It's funny that you look at England's chances against Suarez as an advantage since they know him well, while I look at the matchup and think "he dominated these guys for 31 goals last year (tying the Premier League record), he should be more than capable of breaking through against a bunch of guys who don't always play with each other."

Liverpool have plenty of players on the England squad, but not many of them are going to be responsible for slowing Suarez down. You could think maybe he won't be as effective without Sturridge next to him, but then you remember that Cavani is a class above Sturridge. The talent in this England squad is up front, and outside of Leighton Baines and Luke Shaw in the back, they don't have a lot in defense. You could certainly try to argue that Gary Cahill is a solid chip, but if we're talking about someone who is going to slow down Suarez, Cavani and Balotelli, you're going to have to take your argument elsewhere.

I really struggle to see England winning this group; I suppose there's a chance that they could sneak into the second spot.

-----Original Message-----
From: Nicholas Pitner
Sent: Monday, June 4, 2014 4:34pm
To: Andrew M. Laird
Subject: re: Cleaning the Sheets - Group D for Death


So we're split on the outlook of Suarez v. England.

Judging by recent history, the striker seemingly can only be stopped by himself. Although I admit England's competition in qualifying was toothless offensively (pun intended), they never conceded more than one goal and posted six clean sheets in 10 matches. While Chelsea's tactics surely factored in, Cahill has vastly improved and in four combined appearances versus Suarez and Cavani this season, he held them without a single goal or assist. Liverpool legend Gerrard could also shade back in his holding role to provide extra support against his club teammate.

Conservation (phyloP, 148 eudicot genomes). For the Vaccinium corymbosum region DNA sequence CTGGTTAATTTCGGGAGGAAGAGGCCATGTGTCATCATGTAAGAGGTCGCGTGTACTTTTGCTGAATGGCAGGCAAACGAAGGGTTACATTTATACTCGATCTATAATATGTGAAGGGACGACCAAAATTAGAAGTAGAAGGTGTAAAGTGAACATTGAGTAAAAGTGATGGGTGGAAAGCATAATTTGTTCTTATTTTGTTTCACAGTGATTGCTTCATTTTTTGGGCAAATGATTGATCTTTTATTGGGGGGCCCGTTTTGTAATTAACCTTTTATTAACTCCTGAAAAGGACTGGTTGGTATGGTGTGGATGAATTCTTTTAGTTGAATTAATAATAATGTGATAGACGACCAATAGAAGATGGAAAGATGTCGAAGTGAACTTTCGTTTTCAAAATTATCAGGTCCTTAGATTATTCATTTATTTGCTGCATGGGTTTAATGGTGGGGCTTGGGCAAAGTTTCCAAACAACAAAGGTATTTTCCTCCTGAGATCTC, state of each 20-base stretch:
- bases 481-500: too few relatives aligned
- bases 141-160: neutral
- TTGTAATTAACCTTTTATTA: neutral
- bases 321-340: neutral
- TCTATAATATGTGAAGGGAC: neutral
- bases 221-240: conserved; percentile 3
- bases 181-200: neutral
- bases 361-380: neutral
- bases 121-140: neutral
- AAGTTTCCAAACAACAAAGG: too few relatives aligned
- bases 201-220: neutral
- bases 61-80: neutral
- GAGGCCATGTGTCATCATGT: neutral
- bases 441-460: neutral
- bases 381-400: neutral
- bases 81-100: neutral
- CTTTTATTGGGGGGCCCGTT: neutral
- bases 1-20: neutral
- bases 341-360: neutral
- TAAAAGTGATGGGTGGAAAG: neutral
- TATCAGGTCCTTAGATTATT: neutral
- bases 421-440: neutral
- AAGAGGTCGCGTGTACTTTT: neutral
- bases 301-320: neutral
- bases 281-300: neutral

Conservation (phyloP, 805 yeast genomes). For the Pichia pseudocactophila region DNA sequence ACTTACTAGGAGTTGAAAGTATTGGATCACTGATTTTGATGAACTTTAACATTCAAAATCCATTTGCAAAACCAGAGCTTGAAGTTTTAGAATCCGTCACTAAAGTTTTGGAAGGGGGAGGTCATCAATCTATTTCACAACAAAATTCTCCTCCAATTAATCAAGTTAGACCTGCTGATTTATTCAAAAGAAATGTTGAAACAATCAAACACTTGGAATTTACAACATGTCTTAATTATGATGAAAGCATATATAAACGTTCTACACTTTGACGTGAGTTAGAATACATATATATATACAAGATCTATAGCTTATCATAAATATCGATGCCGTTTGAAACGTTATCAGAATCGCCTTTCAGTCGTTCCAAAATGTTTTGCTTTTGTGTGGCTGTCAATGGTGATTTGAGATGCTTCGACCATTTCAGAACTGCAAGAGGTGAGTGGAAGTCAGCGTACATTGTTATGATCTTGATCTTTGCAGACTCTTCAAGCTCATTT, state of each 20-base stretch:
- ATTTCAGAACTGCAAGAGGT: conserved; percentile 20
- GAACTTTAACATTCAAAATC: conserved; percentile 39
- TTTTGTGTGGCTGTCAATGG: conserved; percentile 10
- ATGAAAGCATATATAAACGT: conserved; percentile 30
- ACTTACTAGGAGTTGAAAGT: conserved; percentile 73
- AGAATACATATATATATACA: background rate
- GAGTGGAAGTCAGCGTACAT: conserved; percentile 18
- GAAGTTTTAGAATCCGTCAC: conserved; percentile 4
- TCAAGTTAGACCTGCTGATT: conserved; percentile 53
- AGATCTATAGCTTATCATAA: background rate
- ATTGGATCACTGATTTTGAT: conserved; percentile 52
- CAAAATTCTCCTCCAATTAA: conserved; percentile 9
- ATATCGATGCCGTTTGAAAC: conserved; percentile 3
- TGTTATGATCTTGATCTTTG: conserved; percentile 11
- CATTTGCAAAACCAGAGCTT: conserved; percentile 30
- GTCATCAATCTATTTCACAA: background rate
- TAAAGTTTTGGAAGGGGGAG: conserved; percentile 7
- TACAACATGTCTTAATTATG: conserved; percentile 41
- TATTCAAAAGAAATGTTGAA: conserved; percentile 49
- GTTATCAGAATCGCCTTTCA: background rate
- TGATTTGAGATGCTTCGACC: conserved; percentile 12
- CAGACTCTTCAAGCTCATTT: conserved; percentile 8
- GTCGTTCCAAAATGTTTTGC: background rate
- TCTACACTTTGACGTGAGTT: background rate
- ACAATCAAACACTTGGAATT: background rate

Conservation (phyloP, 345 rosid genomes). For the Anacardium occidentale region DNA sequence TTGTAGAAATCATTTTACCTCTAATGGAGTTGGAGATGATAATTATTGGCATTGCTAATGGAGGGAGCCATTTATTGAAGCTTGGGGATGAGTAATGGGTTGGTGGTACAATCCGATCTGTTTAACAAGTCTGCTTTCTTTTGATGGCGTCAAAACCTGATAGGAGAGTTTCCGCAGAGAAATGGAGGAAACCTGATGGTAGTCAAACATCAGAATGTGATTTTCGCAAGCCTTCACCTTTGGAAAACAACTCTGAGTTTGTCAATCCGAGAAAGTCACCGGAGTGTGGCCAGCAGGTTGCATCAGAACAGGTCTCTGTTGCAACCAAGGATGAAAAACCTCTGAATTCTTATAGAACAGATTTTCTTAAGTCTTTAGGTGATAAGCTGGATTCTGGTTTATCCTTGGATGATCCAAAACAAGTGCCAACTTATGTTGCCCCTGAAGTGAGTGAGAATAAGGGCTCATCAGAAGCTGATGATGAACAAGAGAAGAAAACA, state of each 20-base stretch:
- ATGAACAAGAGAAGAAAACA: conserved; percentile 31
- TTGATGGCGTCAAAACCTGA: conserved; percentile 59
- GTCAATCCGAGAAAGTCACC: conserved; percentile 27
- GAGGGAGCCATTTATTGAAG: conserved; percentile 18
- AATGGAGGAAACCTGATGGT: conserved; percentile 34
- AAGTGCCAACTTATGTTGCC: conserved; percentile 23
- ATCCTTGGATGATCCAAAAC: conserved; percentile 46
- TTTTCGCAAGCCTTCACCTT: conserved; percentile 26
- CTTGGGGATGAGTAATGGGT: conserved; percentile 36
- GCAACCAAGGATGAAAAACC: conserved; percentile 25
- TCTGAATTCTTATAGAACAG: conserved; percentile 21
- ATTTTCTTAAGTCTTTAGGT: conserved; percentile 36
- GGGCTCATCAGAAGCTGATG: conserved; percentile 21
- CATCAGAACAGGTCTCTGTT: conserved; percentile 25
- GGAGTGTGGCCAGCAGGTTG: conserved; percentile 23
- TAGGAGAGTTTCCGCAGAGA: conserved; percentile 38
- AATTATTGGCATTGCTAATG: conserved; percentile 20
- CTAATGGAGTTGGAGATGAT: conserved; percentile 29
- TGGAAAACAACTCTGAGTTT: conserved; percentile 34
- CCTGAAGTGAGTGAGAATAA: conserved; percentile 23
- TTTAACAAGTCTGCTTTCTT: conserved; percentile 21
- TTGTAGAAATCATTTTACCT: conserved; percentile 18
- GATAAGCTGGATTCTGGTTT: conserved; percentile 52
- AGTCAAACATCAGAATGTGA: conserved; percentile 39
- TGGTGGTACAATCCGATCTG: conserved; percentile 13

It's an endlessly interesting topic of debate and should be just as entertaining to see unfold on the pitch.

At this point, I think I've talked myself into England finishing second in Group D. It seems unorthodox given Uruguay's huge home turf advantage, but wilder things have happened and England has a more complete team than the South Americans.

Who knows, we could see both sides qualify and Italy be sent home early.

-----Original Message-----
From: Andrew M. Laird
Sent: Monday, June 4, 2014 7:13pm
To: Nicholas Pitner
Subject: re: Cleaning the Sheets - Group D for Death


As long as we both agree that Costa Rica has no chance.